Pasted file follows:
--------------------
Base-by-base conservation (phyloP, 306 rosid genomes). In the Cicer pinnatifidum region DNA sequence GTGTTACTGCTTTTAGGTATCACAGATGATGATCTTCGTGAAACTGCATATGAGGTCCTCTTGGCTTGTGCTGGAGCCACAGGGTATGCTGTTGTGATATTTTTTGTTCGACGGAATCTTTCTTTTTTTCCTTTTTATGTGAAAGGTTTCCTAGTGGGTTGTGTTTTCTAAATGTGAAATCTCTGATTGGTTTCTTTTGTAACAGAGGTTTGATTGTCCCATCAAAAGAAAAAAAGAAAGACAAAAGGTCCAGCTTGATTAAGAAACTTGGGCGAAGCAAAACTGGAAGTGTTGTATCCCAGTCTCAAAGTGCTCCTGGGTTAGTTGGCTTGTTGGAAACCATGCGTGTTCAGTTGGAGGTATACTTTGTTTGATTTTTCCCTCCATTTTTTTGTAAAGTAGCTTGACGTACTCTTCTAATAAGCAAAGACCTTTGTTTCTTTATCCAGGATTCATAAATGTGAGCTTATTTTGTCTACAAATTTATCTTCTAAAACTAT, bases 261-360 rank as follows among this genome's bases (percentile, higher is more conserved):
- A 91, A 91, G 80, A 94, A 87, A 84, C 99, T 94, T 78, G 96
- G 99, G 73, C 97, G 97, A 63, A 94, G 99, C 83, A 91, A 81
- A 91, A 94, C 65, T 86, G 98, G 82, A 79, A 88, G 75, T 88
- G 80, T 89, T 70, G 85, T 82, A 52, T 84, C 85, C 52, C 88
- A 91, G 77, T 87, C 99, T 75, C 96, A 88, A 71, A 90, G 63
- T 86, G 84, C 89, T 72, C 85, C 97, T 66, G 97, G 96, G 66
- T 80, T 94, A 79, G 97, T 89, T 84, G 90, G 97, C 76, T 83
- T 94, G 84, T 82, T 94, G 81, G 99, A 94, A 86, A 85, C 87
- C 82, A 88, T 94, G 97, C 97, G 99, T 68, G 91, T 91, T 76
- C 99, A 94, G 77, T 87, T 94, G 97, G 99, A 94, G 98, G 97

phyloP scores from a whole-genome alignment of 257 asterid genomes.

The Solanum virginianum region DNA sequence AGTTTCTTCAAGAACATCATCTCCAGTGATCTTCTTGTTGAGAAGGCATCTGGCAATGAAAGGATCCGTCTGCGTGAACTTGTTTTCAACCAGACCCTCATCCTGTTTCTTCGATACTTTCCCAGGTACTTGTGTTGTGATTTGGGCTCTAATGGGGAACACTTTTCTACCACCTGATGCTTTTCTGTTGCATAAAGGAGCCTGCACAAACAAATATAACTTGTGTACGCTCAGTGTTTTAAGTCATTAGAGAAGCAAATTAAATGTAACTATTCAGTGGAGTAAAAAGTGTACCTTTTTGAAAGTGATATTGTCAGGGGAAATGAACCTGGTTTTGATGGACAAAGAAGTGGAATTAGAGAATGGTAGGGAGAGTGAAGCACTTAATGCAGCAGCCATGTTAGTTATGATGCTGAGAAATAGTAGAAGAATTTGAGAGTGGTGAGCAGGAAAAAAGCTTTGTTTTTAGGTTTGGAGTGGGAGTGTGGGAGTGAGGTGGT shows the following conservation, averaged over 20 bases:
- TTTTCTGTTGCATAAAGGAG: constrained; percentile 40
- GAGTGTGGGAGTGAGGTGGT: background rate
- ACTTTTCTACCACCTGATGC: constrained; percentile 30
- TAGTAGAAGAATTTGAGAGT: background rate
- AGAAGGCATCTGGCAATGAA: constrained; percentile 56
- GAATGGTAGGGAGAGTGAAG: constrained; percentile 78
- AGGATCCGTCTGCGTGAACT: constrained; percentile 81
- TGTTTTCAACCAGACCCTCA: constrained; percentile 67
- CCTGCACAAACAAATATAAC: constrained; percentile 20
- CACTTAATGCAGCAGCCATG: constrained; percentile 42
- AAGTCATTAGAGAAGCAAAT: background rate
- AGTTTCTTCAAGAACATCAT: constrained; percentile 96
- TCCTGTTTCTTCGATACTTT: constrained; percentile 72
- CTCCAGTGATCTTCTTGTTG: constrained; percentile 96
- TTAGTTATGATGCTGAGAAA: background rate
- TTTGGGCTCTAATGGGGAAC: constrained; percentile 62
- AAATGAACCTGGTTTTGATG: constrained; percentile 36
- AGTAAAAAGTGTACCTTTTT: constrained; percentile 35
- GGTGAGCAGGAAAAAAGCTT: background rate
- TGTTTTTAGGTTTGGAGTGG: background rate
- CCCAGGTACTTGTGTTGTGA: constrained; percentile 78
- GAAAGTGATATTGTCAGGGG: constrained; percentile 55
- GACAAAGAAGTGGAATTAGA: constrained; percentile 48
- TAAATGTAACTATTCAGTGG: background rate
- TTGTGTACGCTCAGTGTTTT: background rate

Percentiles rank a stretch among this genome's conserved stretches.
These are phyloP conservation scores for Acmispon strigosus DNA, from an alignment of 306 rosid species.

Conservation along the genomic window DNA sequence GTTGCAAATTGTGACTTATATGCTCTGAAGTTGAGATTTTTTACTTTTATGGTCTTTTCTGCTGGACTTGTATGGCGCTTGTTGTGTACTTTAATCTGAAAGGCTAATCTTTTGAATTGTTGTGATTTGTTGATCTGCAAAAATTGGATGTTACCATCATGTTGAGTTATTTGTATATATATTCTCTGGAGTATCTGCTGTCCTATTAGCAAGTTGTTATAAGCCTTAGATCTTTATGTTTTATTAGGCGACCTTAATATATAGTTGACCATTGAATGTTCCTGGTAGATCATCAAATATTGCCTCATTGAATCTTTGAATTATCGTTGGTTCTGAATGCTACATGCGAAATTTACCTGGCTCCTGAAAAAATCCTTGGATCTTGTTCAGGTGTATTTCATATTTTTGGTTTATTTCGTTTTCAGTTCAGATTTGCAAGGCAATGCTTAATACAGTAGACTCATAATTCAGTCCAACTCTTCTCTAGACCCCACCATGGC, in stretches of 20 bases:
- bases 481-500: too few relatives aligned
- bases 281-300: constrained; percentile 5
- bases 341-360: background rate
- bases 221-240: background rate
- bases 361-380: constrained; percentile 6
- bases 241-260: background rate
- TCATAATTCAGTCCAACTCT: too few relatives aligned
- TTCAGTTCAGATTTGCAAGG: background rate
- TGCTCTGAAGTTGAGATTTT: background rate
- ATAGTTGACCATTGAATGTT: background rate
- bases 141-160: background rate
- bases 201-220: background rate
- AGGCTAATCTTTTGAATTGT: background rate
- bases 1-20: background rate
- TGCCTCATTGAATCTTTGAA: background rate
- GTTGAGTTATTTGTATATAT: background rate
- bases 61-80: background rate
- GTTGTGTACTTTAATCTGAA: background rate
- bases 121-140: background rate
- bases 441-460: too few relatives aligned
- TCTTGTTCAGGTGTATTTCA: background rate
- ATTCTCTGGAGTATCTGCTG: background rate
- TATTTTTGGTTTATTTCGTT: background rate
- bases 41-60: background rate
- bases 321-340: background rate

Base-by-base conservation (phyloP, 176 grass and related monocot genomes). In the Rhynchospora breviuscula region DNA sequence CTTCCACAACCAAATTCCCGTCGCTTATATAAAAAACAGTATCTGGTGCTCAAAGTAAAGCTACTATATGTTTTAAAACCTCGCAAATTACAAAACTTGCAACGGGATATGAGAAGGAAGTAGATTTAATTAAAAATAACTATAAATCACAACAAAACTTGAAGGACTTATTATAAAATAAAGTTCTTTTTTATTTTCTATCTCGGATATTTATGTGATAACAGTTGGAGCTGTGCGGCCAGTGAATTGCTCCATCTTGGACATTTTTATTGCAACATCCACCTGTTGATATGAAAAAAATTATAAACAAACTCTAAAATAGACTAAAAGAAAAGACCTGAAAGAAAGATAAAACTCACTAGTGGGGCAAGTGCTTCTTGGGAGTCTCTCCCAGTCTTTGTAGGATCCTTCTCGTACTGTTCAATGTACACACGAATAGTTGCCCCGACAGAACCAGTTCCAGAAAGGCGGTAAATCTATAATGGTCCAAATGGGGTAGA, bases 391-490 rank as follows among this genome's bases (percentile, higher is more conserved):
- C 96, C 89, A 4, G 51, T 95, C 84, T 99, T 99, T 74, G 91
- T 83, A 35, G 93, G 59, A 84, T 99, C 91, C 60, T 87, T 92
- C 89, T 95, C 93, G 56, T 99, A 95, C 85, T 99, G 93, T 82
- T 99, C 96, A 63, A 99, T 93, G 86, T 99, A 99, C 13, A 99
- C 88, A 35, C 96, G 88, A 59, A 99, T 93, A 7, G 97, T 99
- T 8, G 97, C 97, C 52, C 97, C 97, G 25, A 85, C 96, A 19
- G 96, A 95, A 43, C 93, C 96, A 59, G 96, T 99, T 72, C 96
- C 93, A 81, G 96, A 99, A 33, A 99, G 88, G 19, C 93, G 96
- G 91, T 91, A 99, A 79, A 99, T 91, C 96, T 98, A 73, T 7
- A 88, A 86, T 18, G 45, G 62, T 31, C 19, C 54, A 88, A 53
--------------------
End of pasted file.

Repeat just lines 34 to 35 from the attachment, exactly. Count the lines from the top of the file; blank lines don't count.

- CCCAGGTACTTGTGTTGTGA: constrained; percentile 78
- GAAAGTGATATTGTCAGGGG: constrained; percentile 55